When to go: This hike can easily be done year round, but you might want to bring a pair of light crampons if hiking in the winter. If you want to watch the sunrise over the summit of Mt. Fuji, then go during the last week of December or the first week of January. You’ll need your own transport for the sunrise hike, however, as the first bus doesn’t arrive until 10:07am. Be warned that this is an extremely popular hike on New Year’s Day for the first sunrise.

Access: From Kawaguchiko  (河口湖) station, take a bus bound for Shin-fuji (新富士) station and get off at Motosu-ko Iriguchi (本栖湖入り口). If coming from Osaka, it is faster to take the shinkansen to Shin-fuji station and catch the bus from there. The tourist information center at Kawaguchiko station has bilingual copies of all the bus timetables in the area. Click here for the bus schedule.

Live web cam: Click here

Level of difficulty: 3 out of 5 (elevation change 550m)

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9 Comments on “Mt. Ryuu-ga-take (竜ヶ岳)”

  1. Very nice – have to make a note of this one, a nice alternative to Mitsu-toge.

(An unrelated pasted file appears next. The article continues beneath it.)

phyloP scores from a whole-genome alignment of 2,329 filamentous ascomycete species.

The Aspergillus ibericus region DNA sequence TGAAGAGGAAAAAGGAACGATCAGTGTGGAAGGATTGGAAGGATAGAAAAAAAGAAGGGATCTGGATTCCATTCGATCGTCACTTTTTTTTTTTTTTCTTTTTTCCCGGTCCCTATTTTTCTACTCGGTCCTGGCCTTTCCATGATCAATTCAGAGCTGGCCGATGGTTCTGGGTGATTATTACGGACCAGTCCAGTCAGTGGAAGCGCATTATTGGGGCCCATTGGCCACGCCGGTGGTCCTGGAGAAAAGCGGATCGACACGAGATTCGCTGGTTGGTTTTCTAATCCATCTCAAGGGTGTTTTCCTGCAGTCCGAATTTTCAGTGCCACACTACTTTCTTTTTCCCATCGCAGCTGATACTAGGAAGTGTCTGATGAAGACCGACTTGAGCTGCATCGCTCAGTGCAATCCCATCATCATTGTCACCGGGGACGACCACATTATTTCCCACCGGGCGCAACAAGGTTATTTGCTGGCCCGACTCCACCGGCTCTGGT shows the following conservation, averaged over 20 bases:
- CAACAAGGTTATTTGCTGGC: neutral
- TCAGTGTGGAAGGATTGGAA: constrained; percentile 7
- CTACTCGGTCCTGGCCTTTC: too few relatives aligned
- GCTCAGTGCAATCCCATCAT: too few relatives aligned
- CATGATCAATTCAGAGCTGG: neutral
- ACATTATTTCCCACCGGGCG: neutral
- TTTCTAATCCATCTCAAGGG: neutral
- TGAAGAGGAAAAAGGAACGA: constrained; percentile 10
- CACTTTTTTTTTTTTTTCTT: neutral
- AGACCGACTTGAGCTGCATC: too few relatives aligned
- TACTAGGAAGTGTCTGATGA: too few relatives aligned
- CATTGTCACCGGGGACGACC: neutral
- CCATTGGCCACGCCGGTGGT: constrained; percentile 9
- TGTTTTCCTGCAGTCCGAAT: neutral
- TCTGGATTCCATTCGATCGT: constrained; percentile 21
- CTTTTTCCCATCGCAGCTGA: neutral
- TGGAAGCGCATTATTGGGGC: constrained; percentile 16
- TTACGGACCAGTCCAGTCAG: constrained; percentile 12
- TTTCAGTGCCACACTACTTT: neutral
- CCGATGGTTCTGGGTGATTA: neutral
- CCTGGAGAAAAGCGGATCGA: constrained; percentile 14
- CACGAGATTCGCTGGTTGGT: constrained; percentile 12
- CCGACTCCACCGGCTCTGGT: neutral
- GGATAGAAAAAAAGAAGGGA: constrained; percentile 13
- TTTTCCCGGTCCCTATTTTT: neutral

2. René Says:

    Did this one recently, loved it! Thanks a lot for this Site!

    There was plenty of snow this year (beginning of March), but still possible without any special gear. Here a link with pictures:

  3. Sankaresh Says:

    Hi Wes
    We plan to hike Ryuugatake coming weekend ( Mar 25th) . Is snow expected and do we need some basic crampons ? Please let me know if you have any idea.


    • wes Says:


      I was just in the area yesterday. I would bring simple 4-point crampons if you have them. There is a bit of snow up there and more is on the way on Tuesday. Hopefully you will have great weather, as Fuji looked really nice yesterday


  4. Esin Says:

    Hello, thank you for the information. I am a beginner. I climbed Mt. Fuji but it was difficult for me (not suitable for the first climbing). I am wondering if I can climb this one. Is it suitable for beginners?

  5. Alex Says:

    Hi, thanks for posting this. We are also beginning but love hiking. Will we be able to hike this in early January without crampons, or should we purchase these? Thank you!